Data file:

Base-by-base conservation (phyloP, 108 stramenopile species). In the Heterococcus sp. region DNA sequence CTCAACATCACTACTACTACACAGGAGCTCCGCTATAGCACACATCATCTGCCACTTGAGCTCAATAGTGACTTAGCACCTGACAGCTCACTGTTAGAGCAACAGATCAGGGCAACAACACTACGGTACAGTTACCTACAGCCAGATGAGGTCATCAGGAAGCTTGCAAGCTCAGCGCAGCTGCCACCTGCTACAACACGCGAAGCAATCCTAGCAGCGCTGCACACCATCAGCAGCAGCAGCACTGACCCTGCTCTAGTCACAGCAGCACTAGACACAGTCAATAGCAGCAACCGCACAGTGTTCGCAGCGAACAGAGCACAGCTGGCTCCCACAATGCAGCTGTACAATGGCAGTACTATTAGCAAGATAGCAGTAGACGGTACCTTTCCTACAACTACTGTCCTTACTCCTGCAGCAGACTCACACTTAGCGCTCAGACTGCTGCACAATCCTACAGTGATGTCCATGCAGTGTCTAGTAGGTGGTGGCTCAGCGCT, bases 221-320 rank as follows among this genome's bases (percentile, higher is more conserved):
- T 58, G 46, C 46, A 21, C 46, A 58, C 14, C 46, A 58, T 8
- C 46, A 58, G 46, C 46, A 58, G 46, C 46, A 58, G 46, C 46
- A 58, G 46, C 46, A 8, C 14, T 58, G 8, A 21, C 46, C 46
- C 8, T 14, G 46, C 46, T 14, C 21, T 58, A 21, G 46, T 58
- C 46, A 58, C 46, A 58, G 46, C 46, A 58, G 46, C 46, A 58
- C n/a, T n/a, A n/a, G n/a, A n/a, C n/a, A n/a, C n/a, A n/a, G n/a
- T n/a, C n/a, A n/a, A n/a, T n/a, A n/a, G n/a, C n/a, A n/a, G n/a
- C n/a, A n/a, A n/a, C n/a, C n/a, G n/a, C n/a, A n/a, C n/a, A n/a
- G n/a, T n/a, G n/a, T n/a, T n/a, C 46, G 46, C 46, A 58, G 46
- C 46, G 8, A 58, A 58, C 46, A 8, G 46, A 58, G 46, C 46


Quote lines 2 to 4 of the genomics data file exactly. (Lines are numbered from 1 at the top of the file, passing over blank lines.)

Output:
- T 58, G 46, C 46, A 21, C 46, A 58, C 14, C 46, A 58, T 8
- C 46, A 58, G 46, C 46, A 58, G 46, C 46, A 58, G 46, C 46
- A 58, G 46, C 46, A 8, C 14, T 58, G 8, A 21, C 46, C 46